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    H E A L T H C A R E

    Drug Approval Trends at the FDA andEMEAProcess improvements, heightened scrutiny and industry

    response

    By Alison Sahoo

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    Alison Sahoo

    Alison Sahoo is a pharmaceutical industry analyst with more than 10 years of

    experience researching the development of medicines and medical devices. She holds a

    B.S. in Physics from McGill University and an M.B.A. in International Business from

    Rutgers University.

    Copyright 2008 Business Insights LtdThis Management Report is published by Business Insights Ltd. All rights reserved.Reproduction or redistribution of this Management Report in any form for anypurpose is expressly prohibited without the prior consent of Business Insights Ltd.

    The views expressed in this Management Report are those of the publisher, not ofBusiness Insights. Business Insights Ltd accepts no liability for the accuracy orcompleteness of the information, advice or comment contained in this ManagementReport nor for any actions taken in reliance thereon.

    While information, advice or comment is believed to be correct at the time ofpublication, no responsibility can be accepted by Business Insights Ltd for itscompleteness or accuracy.

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    Table of Contents

    Drug Approval Trends at the FDA, EMEA

    Executive Summary 10

    The shifting regulatory landscape 10

    Drug approval trends at FDA 11

    Drug approval trends at EMEA 12

    Industry response 13

    Global drug approval trends through 2012 14

    Chapter 1 The shifting regulatory landscape 18

    Summary 18

    Drug usage in the U.S. and Europe 19

    New molecular entities 20

    Generic drugs 21Rising usage of generics 21Generic drug application trends 22

    Indication expansions 23

    Drug approval issues 26

    Ensuring drug safety 27

    Safety shortfalls: rising adverse drug reactions 29Safety failures: drug withdrawals 30

    The importance of time to market 31Impact of cost constraints 34

    Conclusion 35

    Chapter 2 Drug approval trends at the FDA 38

    Summary 38

    Drug approval process 39Pressure to approve drug candidates 42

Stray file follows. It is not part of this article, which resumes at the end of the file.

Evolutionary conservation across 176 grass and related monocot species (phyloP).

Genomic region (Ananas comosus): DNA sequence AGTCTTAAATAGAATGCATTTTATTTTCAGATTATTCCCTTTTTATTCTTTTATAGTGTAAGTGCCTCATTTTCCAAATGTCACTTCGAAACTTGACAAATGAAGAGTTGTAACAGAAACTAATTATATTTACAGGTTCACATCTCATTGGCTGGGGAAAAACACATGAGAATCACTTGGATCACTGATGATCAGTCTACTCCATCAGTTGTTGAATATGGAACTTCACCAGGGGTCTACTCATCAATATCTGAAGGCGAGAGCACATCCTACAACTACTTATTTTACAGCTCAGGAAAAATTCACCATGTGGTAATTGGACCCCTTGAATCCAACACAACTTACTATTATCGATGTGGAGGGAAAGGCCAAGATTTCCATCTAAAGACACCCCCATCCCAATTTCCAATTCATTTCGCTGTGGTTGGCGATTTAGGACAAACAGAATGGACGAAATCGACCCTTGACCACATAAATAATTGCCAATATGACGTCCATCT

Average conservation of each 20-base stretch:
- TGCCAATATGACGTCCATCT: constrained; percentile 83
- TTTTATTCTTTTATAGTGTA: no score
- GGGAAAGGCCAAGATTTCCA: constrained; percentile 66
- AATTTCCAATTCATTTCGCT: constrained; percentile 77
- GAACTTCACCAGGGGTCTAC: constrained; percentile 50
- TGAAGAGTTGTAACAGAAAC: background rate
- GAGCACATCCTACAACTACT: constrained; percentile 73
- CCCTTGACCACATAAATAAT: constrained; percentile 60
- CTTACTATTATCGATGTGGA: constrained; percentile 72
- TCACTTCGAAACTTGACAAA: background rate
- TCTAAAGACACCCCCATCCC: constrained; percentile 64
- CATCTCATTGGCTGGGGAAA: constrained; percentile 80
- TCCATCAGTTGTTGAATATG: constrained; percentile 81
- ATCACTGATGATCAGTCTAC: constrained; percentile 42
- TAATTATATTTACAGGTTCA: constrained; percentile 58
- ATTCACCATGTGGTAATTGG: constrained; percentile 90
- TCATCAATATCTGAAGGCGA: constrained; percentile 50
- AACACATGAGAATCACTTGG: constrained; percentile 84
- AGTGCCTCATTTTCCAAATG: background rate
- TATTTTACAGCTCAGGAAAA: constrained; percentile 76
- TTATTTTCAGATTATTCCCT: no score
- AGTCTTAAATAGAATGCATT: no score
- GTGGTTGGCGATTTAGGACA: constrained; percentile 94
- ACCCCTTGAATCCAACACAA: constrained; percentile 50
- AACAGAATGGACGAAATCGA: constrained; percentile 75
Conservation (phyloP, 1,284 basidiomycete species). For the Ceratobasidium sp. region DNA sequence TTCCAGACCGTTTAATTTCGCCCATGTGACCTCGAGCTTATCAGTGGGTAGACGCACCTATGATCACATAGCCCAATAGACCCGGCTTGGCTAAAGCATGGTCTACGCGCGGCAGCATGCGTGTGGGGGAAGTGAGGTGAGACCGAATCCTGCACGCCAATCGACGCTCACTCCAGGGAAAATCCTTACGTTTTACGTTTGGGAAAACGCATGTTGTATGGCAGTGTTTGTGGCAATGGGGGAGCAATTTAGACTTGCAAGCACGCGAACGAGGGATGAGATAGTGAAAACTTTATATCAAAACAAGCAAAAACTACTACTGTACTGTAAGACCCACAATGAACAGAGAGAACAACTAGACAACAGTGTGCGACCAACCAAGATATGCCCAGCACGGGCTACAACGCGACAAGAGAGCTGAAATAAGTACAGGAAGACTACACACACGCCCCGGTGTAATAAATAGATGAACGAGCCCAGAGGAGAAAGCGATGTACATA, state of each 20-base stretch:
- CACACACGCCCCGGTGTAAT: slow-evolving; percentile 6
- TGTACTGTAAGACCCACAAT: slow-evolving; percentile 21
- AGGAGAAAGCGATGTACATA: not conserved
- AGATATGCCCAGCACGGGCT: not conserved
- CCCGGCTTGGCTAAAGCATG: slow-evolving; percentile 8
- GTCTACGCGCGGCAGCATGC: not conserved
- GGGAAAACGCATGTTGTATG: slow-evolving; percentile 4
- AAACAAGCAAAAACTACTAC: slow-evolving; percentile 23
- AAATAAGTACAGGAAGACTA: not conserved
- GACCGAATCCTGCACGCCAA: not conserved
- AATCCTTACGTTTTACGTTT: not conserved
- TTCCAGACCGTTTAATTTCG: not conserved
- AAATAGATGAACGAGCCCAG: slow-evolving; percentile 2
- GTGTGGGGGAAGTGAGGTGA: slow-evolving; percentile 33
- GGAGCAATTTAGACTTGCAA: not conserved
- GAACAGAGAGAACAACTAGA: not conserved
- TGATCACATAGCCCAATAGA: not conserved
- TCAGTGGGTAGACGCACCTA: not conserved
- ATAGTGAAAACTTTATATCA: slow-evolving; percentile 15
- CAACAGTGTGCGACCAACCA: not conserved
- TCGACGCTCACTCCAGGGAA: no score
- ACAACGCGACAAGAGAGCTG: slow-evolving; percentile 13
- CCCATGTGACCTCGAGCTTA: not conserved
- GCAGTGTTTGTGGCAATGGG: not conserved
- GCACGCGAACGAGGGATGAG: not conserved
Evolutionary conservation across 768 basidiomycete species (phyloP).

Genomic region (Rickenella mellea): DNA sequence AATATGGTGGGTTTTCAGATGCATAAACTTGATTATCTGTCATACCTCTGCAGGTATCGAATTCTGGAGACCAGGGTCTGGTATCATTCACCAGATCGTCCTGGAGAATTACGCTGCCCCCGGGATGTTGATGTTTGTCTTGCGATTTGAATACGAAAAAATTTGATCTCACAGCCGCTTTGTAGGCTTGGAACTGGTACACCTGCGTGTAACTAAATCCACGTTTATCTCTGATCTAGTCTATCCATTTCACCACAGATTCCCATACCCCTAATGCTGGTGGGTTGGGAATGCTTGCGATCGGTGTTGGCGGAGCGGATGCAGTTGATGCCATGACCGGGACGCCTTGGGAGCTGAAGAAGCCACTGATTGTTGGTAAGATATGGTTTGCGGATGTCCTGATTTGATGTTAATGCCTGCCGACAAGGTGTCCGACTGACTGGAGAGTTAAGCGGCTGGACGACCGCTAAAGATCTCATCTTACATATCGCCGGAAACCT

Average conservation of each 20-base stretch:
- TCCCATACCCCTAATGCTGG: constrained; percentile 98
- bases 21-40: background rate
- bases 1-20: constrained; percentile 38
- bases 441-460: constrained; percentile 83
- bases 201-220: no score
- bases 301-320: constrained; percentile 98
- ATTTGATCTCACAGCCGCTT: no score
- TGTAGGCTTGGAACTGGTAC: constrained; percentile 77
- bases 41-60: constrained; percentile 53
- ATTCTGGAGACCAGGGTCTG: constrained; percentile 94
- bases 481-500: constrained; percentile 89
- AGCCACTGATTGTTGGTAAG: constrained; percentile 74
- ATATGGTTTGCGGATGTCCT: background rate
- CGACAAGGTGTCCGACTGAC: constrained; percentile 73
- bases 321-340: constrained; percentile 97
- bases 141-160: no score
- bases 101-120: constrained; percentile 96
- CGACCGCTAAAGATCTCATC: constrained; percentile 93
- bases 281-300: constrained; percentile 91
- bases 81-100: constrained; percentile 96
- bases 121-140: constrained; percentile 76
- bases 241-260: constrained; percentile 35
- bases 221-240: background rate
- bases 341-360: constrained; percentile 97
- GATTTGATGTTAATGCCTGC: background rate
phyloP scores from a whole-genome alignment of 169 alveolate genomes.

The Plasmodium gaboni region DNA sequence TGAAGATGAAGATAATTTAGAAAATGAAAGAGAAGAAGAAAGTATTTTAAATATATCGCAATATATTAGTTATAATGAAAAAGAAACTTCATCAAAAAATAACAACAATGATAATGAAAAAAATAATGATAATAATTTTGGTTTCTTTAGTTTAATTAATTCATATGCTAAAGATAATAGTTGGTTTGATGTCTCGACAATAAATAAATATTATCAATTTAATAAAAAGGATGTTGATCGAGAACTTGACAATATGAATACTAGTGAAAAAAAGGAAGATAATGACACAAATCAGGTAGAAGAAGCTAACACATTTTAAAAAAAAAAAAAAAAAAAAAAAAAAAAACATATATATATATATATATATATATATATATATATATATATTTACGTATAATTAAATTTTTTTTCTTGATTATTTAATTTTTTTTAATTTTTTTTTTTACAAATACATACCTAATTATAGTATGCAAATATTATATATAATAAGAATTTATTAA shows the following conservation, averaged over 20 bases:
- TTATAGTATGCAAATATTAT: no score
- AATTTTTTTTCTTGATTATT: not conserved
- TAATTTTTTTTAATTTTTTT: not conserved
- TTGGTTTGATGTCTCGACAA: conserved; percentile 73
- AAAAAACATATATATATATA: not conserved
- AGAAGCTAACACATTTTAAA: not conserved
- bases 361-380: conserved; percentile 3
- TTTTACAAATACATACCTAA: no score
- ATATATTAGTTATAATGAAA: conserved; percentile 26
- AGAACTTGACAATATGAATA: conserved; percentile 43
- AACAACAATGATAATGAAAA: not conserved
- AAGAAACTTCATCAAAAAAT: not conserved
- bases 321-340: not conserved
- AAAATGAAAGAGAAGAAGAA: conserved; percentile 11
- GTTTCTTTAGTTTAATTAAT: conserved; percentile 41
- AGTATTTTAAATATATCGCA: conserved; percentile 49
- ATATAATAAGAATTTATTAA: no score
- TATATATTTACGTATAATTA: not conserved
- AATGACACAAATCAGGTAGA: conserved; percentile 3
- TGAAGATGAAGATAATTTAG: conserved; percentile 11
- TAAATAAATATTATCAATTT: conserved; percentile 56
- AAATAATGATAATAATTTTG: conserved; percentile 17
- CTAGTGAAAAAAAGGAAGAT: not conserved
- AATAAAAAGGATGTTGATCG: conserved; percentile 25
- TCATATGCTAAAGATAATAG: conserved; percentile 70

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    Future directions in the FDA drug approval process 43Ensuring drug safety 44Evolution of drug safety testing 44Pediatric safety testing 48

    Future directions in drug safety reviews 49Reducing time to market 50Fast track approvals 52Orphan drug approvals 53Decreasing FDA drug approvals 54

    Future directions in speeding drug approvals 56

    Delaying risky applications 58Rising data requirements 58

    Case study: hormone replacement therapy 59Case study: Galvus 60

    The future for risky drug applications 62

    Biosimilars 62

    The future of biosimilar approvals 62Canadian biosimilars legislation 63

    Rx-to-OTC switches 64New OTC drug categories 66

    Antihistamines 67Emergency contraceptives 69Hyperosmotic laxatives 71Ophthalmic allergy medications 72Proton pump inhibitors 73Weight loss medications 75

    Switch rejections 76Statins 77

    Future directions in nonprescription drug approvals 78Creation of a pharmacist dispensed class 79

    Marketing withdrawals 80

    Application withdrawals 81Future directions in marketing and application withdrawals 82

    Conclusion 82

    Chapter 3 Drug approval trends at theEMEA 86

    Summary 86

    Drug approval process 87History of European drug regulation 87The formation of the EMEA and the MRP 88

    The EMEA 89

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    The Mutual Recognition Procedure (MRP) 91The National Competent Authorities 93The Common Technical Document 93Ensuring drug safety 96

    Creation of Scientific Advisory Groups 97Future directions in drug safety testing 98Reducing time to market 98Accelerated opinions 100Pediatric testing exemptions 101Decreasing EMEA approvals vs. FDA approvals 101Current EMEA approval levels 104Future directions in speeding drug approvals 104

    Delaying risky applications 105The future for risky drug applications 106

    Biosimilars 107New biosimilar guidelines 107Future directions in biosimilar approvals 108

    Rx-to-OTC switches 109Future directions in nonprescription drug approvals 110

    Marketing withdrawals 110

    Application withdrawals 110Future directions in marketing and application withdrawals 112

    Conclusion 112

    Chapter 4 Industry response 114

    Summary 114

    Background 115

    Improving safety testing 115Genomics 116Stem cell approaches 117Future drug safety testing improvements 118